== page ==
Not many people will think of urban planning / infrastructure planning when they think of 'going green'. However, the places where people live, work and do their things, decide for a large part how much energy someone produces. This is mainly through transportation but also through living in a energy-efficient building.
I will give Hong Kong as an example.
Especially the US but also Europe can learn from this. Not that we suddenly all need to live in a small apartment in a crowded city, standing in the metro like sardines in a can, but urban planning should focus on building more dense, especially near hubs of transport like train stations. This is called Transport Oriented Development in planning science. So less 'urban sprawl' (suburban areas with widespread free standing houses, open areas) and more dense and mixed used development.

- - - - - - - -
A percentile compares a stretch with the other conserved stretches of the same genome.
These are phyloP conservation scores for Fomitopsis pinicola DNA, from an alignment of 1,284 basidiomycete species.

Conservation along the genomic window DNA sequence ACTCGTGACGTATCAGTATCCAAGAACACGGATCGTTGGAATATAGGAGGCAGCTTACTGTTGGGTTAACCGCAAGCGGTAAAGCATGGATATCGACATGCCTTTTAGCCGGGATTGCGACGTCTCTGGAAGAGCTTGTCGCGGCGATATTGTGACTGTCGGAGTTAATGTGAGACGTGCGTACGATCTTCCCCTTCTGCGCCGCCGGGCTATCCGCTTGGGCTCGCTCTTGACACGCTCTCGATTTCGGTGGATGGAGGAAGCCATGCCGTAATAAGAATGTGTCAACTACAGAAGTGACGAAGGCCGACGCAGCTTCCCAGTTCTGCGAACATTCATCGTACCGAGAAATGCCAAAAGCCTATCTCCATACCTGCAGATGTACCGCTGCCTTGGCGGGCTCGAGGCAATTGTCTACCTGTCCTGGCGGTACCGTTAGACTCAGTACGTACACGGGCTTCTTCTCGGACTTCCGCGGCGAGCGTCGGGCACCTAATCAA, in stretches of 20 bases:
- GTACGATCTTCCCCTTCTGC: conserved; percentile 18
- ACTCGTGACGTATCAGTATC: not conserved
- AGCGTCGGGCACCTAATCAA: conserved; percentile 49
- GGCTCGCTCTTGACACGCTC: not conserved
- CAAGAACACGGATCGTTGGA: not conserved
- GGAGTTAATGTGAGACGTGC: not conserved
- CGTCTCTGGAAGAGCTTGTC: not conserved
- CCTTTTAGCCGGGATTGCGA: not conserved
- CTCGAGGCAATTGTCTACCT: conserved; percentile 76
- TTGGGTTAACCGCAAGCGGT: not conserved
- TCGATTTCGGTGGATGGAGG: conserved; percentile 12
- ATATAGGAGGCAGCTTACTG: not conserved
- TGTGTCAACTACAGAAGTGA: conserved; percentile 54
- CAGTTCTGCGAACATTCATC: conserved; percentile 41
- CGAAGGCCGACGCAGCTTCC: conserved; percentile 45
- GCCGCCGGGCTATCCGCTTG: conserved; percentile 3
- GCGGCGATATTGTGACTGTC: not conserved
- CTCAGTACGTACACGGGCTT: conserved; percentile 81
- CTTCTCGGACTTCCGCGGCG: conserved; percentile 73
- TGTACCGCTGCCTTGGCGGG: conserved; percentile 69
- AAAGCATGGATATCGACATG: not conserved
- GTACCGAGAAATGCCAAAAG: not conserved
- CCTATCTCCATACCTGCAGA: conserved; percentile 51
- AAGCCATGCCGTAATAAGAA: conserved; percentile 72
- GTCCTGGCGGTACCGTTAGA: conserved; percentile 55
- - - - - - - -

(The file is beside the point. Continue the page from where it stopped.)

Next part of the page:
This cycle must be broken and it can only be broken by intervention of the government: